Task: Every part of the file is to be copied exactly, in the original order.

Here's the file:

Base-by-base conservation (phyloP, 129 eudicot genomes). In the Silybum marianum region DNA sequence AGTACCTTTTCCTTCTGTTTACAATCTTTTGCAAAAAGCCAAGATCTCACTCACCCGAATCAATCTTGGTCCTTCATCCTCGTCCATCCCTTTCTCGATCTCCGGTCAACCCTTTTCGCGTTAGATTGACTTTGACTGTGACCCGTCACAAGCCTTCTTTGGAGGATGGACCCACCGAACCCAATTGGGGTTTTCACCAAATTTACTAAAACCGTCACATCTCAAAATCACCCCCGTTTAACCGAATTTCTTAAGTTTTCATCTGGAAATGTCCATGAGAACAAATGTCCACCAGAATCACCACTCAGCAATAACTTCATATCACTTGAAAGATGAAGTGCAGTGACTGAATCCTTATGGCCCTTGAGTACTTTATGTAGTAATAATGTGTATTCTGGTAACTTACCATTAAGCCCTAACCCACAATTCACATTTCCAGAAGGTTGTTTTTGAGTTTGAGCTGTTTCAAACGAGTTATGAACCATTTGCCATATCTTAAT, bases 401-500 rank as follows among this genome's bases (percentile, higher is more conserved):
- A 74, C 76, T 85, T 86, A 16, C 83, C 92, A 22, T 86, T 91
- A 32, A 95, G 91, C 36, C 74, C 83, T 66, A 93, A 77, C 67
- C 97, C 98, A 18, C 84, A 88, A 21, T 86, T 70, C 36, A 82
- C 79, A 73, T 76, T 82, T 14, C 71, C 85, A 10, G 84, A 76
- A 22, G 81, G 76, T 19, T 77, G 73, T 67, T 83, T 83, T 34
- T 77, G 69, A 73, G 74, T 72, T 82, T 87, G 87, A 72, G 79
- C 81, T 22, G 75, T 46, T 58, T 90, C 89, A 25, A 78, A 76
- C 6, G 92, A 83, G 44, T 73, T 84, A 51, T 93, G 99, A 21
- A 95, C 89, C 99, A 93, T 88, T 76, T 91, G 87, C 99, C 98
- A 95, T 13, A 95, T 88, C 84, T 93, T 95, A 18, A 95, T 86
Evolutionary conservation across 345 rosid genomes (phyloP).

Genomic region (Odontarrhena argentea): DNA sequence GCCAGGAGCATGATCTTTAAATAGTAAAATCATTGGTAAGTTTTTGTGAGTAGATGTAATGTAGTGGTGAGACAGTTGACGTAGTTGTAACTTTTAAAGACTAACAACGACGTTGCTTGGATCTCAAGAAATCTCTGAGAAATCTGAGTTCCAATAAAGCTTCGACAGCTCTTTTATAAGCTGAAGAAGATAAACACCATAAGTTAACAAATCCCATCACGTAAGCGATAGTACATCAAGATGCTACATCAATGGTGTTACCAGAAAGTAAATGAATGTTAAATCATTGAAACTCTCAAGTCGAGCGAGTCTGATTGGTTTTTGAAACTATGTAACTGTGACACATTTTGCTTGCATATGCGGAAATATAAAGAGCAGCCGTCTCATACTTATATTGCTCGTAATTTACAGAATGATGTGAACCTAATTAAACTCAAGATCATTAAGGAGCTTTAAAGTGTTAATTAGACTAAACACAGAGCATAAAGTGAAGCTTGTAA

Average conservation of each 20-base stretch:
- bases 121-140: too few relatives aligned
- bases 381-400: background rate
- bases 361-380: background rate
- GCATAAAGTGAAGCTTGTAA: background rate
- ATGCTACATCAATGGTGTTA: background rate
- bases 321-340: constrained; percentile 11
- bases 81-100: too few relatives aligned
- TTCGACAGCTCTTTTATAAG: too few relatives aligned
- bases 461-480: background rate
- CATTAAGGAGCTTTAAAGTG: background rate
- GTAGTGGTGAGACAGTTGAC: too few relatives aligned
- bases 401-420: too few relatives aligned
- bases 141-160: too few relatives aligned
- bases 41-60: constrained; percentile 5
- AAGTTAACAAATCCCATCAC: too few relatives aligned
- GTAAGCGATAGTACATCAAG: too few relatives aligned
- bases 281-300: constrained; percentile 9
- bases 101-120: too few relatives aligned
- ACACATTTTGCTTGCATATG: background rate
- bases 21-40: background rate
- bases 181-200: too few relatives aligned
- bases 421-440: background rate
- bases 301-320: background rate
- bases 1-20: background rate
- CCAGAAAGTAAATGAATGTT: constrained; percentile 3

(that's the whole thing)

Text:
Base-by-base conservation (phyloP, 129 eudicot genomes). In the Silybum marianum region DNA sequence AGTACCTTTTCCTTCTGTTTACAATCTTTTGCAAAAAGCCAAGATCTCACTCACCCGAATCAATCTTGGTCCTTCATCCTCGTCCATCCCTTTCTCGATCTCCGGTCAACCCTTTTCGCGTTAGATTGACTTTGACTGTGACCCGTCACAAGCCTTCTTTGGAGGATGGACCCACCGAACCCAATTGGGGTTTTCACCAAATTTACTAAAACCGTCACATCTCAAAATCACCCCCGTTTAACCGAATTTCTTAAGTTTTCATCTGGAAATGTCCATGAGAACAAATGTCCACCAGAATCACCACTCAGCAATAACTTCATATCACTTGAAAGATGAAGTGCAGTGACTGAATCCTTATGGCCCTTGAGTACTTTATGTAGTAATAATGTGTATTCTGGTAACTTACCATTAAGCCCTAACCCACAATTCACATTTCCAGAAGGTTGTTTTTGAGTTTGAGCTGTTTCAAACGAGTTATGAACCATTTGCCATATCTTAAT, bases 401-500 rank as follows among this genome's bases (percentile, higher is more conserved):
- A 74, C 76, T 85, T 86, A 16, C 83, C 92, A 22, T 86, T 91
- A 32, A 95, G 91, C 36, C 74, C 83, T 66, A 93, A 77, C 67
- C 97, C 98, A 18, C 84, A 88, A 21, T 86, T 70, C 36, A 82
- C 79, A 73, T 76, T 82, T 14, C 71, C 85, A 10, G 84, A 76
- A 22, G 81, G 76, T 19, T 77, G 73, T 67, T 83, T 83, T 34
- T 77, G 69, A 73, G 74, T 72, T 82, T 87, G 87, A 72, G 79
- C 81, T 22, G 75, T 46, T 58, T 90, C 89, A 25, A 78, A 76
- C 6, G 92, A 83, G 44, T 73, T 84, A 51, T 93, G 99, A 21
- A 95, C 89, C 99, A 93, T 88, T 76, T 91, G 87, C 99, C 98
- A 95, T 13, A 95, T 88, C 84, T 93, T 95, A 18, A 95, T 86
Evolutionary conservation across 345 rosid genomes (phyloP).

Genomic region (Odontarrhena argentea): DNA sequence GCCAGGAGCATGATCTTTAAATAGTAAAATCATTGGTAAGTTTTTGTGAGTAGATGTAATGTAGTGGTGAGACAGTTGACGTAGTTGTAACTTTTAAAGACTAACAACGACGTTGCTTGGATCTCAAGAAATCTCTGAGAAATCTGAGTTCCAATAAAGCTTCGACAGCTCTTTTATAAGCTGAAGAAGATAAACACCATAAGTTAACAAATCCCATCACGTAAGCGATAGTACATCAAGATGCTACATCAATGGTGTTACCAGAAAGTAAATGAATGTTAAATCATTGAAACTCTCAAGTCGAGCGAGTCTGATTGGTTTTTGAAACTATGTAACTGTGACACATTTTGCTTGCATATGCGGAAATATAAAGAGCAGCCGTCTCATACTTATATTGCTCGTAATTTACAGAATGATGTGAACCTAATTAAACTCAAGATCATTAAGGAGCTTTAAAGTGTTAATTAGACTAAACACAGAGCATAAAGTGAAGCTTGTAA

Average conservation of each 20-base stretch:
- bases 121-140: too few relatives aligned
- bases 381-400: background rate
- bases 361-380: background rate
- GCATAAAGTGAAGCTTGTAA: background rate
- ATGCTACATCAATGGTGTTA: background rate
- bases 321-340: constrained; percentile 11
- bases 81-100: too few relatives aligned
- TTCGACAGCTCTTTTATAAG: too few relatives aligned
- bases 461-480: background rate
- CATTAAGGAGCTTTAAAGTG: background rate
- GTAGTGGTGAGACAGTTGAC: too few relatives aligned
- bases 401-420: too few relatives aligned
- bases 141-160: too few relatives aligned
- bases 41-60: constrained; percentile 5
- AAGTTAACAAATCCCATCAC: too few relatives aligned
- GTAAGCGATAGTACATCAAG: too few relatives aligned
- bases 281-300: constrained; percentile 9
- bases 101-120: too few relatives aligned
- ACACATTTTGCTTGCATATG: background rate
- bases 21-40: background rate
- bases 181-200: too few relatives aligned
- bases 421-440: background rate
- bases 301-320: background rate
- bases 1-20: background rate
- CCAGAAAGTAAATGAATGTT: constrained; percentile 3